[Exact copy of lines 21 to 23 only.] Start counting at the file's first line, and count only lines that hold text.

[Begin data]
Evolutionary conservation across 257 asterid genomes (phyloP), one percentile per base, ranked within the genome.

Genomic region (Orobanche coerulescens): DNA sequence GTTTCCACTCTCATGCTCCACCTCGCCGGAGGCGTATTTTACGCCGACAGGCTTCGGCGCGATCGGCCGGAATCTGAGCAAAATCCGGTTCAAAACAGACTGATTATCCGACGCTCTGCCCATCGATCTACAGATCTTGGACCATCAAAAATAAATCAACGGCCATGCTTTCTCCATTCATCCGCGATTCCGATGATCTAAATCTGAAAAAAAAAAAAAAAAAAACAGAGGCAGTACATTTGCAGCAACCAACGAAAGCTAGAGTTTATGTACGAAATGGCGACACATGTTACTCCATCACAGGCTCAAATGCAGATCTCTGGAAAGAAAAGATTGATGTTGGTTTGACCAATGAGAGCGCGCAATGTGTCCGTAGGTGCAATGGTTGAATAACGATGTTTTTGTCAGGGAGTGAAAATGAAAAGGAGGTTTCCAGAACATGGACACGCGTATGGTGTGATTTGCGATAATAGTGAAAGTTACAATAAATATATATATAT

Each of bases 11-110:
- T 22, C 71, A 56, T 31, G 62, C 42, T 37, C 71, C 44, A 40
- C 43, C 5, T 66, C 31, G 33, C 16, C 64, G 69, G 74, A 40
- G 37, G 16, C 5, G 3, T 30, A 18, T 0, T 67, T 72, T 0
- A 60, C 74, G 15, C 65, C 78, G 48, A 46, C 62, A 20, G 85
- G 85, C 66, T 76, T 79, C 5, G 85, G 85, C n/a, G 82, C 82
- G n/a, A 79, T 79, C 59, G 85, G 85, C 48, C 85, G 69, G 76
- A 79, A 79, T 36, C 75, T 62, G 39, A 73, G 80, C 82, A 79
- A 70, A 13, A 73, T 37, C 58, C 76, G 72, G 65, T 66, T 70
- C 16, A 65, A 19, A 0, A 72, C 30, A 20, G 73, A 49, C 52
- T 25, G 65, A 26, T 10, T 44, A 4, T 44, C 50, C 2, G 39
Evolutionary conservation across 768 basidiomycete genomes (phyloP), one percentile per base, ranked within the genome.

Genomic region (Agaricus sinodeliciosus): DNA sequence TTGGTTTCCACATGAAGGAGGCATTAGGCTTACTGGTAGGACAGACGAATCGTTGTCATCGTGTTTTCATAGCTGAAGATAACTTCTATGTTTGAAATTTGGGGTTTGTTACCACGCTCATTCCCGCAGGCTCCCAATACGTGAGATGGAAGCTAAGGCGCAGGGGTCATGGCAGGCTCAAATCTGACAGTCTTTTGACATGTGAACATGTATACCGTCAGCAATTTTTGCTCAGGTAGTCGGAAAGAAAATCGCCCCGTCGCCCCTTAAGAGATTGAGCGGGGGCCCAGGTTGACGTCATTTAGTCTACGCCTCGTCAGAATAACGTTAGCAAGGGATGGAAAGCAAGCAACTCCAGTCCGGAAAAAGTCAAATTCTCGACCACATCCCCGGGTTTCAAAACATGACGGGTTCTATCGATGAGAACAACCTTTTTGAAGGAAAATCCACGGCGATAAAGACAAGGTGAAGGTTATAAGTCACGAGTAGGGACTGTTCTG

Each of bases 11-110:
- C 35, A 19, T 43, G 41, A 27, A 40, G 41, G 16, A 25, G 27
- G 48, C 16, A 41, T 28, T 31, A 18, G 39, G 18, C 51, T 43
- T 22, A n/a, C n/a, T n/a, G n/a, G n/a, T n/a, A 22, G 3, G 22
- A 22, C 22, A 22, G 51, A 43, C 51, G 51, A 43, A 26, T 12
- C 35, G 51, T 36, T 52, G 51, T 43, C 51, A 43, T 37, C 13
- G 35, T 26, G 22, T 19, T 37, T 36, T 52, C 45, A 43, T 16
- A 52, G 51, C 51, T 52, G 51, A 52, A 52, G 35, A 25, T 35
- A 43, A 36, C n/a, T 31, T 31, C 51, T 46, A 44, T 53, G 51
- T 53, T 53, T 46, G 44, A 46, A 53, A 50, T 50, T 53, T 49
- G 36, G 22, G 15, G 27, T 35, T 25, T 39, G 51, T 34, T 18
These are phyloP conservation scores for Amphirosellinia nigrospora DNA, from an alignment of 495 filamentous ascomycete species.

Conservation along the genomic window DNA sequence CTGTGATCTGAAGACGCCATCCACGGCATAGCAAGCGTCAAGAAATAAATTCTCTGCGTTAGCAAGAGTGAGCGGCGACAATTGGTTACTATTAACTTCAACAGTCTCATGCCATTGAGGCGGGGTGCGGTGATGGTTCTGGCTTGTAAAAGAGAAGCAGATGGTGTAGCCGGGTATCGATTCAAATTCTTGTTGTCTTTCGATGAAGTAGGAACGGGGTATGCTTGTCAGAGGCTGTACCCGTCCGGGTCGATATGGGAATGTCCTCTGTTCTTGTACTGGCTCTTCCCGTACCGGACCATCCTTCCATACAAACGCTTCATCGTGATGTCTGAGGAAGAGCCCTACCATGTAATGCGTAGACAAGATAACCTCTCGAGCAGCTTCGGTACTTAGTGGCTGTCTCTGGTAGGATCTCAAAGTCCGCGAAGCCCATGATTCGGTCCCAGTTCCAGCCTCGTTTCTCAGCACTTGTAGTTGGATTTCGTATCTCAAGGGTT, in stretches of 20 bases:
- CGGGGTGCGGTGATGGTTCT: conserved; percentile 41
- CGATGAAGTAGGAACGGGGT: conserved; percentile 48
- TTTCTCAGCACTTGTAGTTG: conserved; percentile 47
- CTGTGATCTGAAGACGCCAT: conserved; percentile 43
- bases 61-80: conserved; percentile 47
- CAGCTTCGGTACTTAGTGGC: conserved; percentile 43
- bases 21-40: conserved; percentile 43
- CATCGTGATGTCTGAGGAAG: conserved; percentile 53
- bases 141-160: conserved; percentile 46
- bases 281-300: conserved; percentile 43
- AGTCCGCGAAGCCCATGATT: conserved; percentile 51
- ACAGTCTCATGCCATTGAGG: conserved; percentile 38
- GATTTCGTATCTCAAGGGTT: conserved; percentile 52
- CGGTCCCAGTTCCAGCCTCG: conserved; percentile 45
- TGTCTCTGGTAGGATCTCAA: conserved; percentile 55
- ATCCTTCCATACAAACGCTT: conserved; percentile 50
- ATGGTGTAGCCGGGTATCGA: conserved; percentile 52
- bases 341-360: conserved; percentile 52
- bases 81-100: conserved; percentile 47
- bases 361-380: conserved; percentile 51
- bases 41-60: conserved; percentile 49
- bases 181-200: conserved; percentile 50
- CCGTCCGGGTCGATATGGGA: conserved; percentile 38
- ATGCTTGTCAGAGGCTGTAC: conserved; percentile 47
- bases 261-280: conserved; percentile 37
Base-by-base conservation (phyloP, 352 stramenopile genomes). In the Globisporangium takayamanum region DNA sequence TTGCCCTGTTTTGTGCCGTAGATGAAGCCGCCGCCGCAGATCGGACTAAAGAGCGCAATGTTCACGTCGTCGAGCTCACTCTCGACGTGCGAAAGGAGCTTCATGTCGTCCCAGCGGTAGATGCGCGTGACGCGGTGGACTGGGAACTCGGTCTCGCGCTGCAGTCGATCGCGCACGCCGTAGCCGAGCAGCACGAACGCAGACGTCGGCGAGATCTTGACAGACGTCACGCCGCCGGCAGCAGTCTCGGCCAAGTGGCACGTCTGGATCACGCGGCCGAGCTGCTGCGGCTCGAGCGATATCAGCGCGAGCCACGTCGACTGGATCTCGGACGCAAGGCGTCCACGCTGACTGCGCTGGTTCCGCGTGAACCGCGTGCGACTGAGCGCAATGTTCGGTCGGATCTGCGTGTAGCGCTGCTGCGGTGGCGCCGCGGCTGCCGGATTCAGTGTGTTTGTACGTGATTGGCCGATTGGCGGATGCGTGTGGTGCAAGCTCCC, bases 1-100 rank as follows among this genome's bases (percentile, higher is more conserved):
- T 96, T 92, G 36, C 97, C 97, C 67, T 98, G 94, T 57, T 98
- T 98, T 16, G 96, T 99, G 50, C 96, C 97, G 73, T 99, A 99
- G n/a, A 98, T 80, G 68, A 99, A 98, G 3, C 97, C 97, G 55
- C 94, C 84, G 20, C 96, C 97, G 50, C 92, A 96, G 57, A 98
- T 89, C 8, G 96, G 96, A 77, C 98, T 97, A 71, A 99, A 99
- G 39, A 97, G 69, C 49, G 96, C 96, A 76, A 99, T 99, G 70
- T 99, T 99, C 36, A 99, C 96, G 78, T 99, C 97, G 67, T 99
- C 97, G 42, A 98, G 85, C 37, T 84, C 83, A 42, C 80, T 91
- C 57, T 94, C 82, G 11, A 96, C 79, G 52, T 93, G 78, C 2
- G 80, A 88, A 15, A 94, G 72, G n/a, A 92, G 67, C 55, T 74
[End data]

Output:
- C 35, G 51, T 36, T 52, G 51, T 43, C 51, A 43, T 37, C 13
- G 35, T 26, G 22, T 19, T 37, T 36, T 52, C 45, A 43, T 16
- A 52, G 51, C 51, T 52, G 51, A 52, A 52, G 35, A 25, T 35